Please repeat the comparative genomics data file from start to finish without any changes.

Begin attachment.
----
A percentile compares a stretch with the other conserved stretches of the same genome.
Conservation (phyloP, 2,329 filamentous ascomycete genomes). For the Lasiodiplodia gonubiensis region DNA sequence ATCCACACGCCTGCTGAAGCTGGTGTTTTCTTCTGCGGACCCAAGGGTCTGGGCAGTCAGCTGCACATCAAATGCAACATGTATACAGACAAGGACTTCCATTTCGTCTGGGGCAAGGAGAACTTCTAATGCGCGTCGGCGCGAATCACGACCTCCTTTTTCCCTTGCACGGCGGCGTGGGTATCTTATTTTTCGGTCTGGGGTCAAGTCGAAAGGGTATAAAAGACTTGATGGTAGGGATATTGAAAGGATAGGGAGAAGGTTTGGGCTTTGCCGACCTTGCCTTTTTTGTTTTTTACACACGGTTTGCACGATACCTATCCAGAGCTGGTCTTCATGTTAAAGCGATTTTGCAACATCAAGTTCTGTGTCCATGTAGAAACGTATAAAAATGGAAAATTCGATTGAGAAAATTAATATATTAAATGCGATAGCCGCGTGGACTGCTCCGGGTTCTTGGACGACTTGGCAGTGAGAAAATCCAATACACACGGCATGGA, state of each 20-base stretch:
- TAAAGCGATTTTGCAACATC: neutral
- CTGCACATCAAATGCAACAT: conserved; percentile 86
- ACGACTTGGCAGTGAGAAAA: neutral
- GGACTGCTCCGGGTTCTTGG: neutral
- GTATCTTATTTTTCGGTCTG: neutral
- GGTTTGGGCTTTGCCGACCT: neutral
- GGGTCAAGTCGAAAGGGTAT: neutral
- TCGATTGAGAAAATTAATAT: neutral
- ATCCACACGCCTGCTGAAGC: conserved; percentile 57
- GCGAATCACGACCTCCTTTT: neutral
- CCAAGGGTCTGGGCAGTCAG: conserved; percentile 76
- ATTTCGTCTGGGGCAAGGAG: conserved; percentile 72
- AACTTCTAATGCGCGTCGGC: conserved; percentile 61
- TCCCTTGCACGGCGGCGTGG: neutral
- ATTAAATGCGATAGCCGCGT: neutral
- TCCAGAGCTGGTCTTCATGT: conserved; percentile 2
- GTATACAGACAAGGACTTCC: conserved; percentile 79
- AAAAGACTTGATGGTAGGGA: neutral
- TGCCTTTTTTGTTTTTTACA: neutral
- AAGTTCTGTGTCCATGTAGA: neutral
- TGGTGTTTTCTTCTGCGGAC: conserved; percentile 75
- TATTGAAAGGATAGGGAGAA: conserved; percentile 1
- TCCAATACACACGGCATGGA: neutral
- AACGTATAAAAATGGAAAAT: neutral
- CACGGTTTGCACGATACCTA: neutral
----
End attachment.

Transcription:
A percentile compares a stretch with the other conserved stretches of the same genome.
Conservation (phyloP, 2,329 filamentous ascomycete genomes). For the Lasiodiplodia gonubiensis region DNA sequence ATCCACACGCCTGCTGAAGCTGGTGTTTTCTTCTGCGGACCCAAGGGTCTGGGCAGTCAGCTGCACATCAAATGCAACATGTATACAGACAAGGACTTCCATTTCGTCTGGGGCAAGGAGAACTTCTAATGCGCGTCGGCGCGAATCACGACCTCCTTTTTCCCTTGCACGGCGGCGTGGGTATCTTATTTTTCGGTCTGGGGTCAAGTCGAAAGGGTATAAAAGACTTGATGGTAGGGATATTGAAAGGATAGGGAGAAGGTTTGGGCTTTGCCGACCTTGCCTTTTTTGTTTTTTACACACGGTTTGCACGATACCTATCCAGAGCTGGTCTTCATGTTAAAGCGATTTTGCAACATCAAGTTCTGTGTCCATGTAGAAACGTATAAAAATGGAAAATTCGATTGAGAAAATTAATATATTAAATGCGATAGCCGCGTGGACTGCTCCGGGTTCTTGGACGACTTGGCAGTGAGAAAATCCAATACACACGGCATGGA, state of each 20-base stretch:
- TAAAGCGATTTTGCAACATC: neutral
- CTGCACATCAAATGCAACAT: conserved; percentile 86
- ACGACTTGGCAGTGAGAAAA: neutral
- GGACTGCTCCGGGTTCTTGG: neutral
- GTATCTTATTTTTCGGTCTG: neutral
- GGTTTGGGCTTTGCCGACCT: neutral
- GGGTCAAGTCGAAAGGGTAT: neutral
- TCGATTGAGAAAATTAATAT: neutral
- ATCCACACGCCTGCTGAAGC: conserved; percentile 57
- GCGAATCACGACCTCCTTTT: neutral
- CCAAGGGTCTGGGCAGTCAG: conserved; percentile 76
- ATTTCGTCTGGGGCAAGGAG: conserved; percentile 72
- AACTTCTAATGCGCGTCGGC: conserved; percentile 61
- TCCCTTGCACGGCGGCGTGG: neutral
- ATTAAATGCGATAGCCGCGT: neutral
- TCCAGAGCTGGTCTTCATGT: conserved; percentile 2
- GTATACAGACAAGGACTTCC: conserved; percentile 79
- AAAAGACTTGATGGTAGGGA: neutral
- TGCCTTTTTTGTTTTTTACA: neutral
- AAGTTCTGTGTCCATGTAGA: neutral
- TGGTGTTTTCTTCTGCGGAC: conserved; percentile 75
- TATTGAAAGGATAGGGAGAA: conserved; percentile 1
- TCCAATACACACGGCATGGA: neutral
- AACGTATAAAAATGGAAAAT: neutral
- CACGGTTTGCACGATACCTA: neutral